Address: 23-31 Echo Point Rd, Katoomba NSW 2780, Australia

9. Sydney Harbour Bridge

Cover Photo: Sydney Harbour Bridge
(Image Courtesy: © Ilya Genkin)

The Sydney Harbour Bridge is the world's largest (but not longest) steel through arch bridge across Sydney Harbour that carries rail, vehicular, bicycle, and pedestrian traffic between the Sydney central business district (CBD) and the north shore. It stands next to the Sydney Opera House as one of the city's most iconic landmarks and has become a renowned international symbol of Australia.

The Sydney Harbour Bridge is nicknamed (lovingly called) "The Coathanger" by locals because of its arch-based design. Made of steel the bridge contains 6 million hand driven rivets. The dramatic view of the bridge, the harbour, and the nearby Opera House is an iconic image of Sydney, and Australia itself.

Days Open: Daily
Timings: Open 24 hours
Entry Fee: $200 for bridge climb
Address: Sydney Harbour Bridge, Sydney NSW, Australia

10. The Twelve Apostles

Cover Photo: The Twelve Apostles
(Image Source: Google)

The Twelve Apostles are the iconic golden cliffs and crumbling pillars made of a collection of limestone stacks. These rocks are collectively known as the Twelve Apostles but are not individually named for the biblical Apostles. They are located on the shore of the Port Campbell National Park, by the Great Ocean Road in Victoria, Australia.

The Twelve Apostles were originally called “The Sow and Piglets”. The Sow was Mutton Bird Island, which stands at the mouth of Loch Ard Gorge, and her Piglets were the Twelve Apostles. Their proximity to one another has made the site a popular tourist attraction.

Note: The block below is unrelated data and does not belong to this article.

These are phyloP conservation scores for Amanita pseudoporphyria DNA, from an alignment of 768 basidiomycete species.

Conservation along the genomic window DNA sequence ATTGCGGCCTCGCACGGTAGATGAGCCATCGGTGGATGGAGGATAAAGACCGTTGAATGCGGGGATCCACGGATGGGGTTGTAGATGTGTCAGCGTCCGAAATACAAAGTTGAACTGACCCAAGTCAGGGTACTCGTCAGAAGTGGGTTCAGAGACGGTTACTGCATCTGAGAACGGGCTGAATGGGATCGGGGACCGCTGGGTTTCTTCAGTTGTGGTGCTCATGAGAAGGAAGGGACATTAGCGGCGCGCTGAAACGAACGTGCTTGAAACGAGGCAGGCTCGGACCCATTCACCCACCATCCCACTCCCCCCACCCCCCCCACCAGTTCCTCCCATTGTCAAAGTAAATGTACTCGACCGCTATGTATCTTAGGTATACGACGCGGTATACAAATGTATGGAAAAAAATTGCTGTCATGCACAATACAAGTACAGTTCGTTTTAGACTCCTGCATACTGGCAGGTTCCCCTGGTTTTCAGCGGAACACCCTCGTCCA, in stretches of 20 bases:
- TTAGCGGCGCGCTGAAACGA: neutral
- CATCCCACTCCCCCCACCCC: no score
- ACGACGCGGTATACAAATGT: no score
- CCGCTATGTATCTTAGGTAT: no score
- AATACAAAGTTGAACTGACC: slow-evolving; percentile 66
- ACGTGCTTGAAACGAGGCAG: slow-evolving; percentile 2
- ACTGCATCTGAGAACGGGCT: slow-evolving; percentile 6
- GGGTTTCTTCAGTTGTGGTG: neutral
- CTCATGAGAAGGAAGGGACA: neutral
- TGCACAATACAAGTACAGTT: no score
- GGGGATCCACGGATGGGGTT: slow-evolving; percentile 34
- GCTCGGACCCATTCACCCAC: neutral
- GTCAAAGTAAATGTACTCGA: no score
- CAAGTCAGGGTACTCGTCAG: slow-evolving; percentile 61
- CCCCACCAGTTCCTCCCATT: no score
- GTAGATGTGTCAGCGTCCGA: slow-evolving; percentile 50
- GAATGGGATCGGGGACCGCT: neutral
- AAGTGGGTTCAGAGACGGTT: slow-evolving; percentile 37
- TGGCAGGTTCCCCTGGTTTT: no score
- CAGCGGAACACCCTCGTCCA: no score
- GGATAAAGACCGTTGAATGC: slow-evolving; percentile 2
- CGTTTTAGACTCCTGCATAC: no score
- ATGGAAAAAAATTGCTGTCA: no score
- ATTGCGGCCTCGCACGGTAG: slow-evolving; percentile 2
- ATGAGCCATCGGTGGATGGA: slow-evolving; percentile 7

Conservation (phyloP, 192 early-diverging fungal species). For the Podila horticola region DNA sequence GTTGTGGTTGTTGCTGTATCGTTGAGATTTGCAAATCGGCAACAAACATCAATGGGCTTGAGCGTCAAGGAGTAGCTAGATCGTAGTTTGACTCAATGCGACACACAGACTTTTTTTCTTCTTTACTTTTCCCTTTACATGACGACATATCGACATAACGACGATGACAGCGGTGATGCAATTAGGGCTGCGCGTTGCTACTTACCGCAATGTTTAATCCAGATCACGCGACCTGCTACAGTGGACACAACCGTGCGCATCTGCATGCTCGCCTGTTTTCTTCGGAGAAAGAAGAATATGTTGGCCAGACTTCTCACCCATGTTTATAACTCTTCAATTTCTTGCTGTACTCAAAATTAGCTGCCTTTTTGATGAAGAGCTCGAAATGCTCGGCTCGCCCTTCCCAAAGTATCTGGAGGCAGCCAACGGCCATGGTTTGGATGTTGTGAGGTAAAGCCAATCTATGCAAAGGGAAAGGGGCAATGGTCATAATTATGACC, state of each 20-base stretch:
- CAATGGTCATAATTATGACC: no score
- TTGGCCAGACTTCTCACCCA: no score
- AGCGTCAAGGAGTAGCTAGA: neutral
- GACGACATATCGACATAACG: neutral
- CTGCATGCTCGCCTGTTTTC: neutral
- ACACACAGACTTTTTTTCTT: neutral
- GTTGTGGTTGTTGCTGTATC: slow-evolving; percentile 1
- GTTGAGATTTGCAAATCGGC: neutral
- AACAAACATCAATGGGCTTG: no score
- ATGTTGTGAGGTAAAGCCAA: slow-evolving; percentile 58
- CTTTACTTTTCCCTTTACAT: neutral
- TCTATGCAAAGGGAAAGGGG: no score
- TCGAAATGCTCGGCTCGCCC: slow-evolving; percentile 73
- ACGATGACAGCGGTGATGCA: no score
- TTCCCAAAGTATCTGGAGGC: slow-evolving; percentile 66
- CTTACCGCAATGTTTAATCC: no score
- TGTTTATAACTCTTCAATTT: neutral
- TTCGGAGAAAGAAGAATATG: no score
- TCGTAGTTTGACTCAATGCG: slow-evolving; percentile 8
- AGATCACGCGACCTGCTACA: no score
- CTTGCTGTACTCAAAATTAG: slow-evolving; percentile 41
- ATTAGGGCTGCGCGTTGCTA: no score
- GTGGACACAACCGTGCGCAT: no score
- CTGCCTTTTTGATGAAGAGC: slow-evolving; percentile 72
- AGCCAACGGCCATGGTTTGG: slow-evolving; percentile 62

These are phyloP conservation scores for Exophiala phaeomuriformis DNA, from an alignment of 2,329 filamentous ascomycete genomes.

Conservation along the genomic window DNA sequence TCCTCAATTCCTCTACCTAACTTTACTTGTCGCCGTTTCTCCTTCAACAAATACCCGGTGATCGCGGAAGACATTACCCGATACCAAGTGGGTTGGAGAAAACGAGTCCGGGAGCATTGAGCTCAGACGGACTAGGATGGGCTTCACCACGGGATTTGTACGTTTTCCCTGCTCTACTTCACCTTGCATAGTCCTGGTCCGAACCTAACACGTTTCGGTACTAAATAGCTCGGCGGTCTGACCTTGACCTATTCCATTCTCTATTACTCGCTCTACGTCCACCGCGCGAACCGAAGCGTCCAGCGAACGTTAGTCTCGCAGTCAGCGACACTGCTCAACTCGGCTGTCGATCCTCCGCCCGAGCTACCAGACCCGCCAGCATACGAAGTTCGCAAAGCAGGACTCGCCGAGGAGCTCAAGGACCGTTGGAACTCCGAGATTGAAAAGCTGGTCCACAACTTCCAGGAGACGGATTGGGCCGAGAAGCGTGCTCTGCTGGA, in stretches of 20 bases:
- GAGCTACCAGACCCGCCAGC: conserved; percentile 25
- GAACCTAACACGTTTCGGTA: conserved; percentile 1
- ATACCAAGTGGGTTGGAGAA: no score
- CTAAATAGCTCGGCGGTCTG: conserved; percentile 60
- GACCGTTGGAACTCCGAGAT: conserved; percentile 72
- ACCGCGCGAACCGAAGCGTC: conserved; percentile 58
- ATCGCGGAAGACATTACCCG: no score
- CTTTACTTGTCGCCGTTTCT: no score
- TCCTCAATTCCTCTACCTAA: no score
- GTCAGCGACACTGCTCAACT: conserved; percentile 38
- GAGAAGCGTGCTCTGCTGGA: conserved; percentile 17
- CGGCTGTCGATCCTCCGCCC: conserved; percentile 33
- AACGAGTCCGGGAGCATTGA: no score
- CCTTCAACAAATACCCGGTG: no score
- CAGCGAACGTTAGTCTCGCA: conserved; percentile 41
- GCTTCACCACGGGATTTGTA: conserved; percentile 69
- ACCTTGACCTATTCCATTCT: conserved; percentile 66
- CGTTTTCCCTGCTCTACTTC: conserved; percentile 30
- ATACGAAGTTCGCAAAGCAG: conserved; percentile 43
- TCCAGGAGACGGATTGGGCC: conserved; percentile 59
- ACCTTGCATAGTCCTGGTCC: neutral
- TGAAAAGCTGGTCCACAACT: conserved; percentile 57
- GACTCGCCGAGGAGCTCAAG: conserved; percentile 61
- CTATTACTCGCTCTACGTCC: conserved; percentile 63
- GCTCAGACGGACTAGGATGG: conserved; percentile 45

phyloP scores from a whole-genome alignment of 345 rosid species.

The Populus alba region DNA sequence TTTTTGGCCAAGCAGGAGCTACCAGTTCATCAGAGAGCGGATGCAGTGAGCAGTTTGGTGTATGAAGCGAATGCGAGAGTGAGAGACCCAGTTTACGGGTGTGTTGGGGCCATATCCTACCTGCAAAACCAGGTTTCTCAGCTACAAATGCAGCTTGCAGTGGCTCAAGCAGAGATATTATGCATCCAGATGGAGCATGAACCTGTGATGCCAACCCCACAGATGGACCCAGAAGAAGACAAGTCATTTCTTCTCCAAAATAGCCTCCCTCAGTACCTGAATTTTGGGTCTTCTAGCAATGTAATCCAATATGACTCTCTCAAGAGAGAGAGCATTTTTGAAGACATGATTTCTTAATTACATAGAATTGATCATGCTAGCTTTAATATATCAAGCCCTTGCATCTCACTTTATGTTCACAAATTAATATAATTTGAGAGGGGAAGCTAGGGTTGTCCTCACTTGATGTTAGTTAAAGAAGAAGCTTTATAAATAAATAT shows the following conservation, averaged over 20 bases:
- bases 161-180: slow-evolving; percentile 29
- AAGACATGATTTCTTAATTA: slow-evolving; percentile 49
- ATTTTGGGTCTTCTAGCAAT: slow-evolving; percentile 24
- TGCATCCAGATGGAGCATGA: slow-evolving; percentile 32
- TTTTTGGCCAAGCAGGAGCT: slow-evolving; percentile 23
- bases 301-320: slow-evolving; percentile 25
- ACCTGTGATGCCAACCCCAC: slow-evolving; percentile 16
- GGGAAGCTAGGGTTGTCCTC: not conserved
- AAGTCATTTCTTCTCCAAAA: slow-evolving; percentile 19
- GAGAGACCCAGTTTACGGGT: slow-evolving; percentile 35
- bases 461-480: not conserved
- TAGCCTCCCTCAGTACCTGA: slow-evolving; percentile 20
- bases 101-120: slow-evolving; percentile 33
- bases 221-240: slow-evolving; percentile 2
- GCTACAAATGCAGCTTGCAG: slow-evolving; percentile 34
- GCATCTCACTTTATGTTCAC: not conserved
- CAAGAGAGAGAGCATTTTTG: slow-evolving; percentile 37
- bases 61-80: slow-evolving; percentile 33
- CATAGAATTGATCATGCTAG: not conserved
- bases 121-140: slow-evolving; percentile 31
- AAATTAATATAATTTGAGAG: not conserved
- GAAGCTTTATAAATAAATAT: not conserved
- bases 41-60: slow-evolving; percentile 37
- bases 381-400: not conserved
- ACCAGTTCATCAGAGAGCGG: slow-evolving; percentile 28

Days Open: Daily
Timings: 9:00 am to 5:00 pm
Entry Fee: Free
                   $12 per vehicle per day for parking
Address: Great Ocean Rd & Booringa Rd, Princetown VIC 3269, Australia

So these are the top 10 iconic places to see in Australia, listed by Travelxo.

Have you ever been to Australia and witnessed these top 10 iconic places? How do you feel while seeing these iconic places? Do share your experience with us in the comment section below. Let’s make this place the best travel destination online for travel lovers (travellers).

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Happy Travelling!

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Ronak Sawant is the Founder, Owner, Writer and Editor of Travelxo. Apart from this, he is an Author of Ronak Sawant’s blog where he writes about life to inspire people and make a change in the world.
Ronak Sawant’s blog: https://ronaksawant.blogspot.com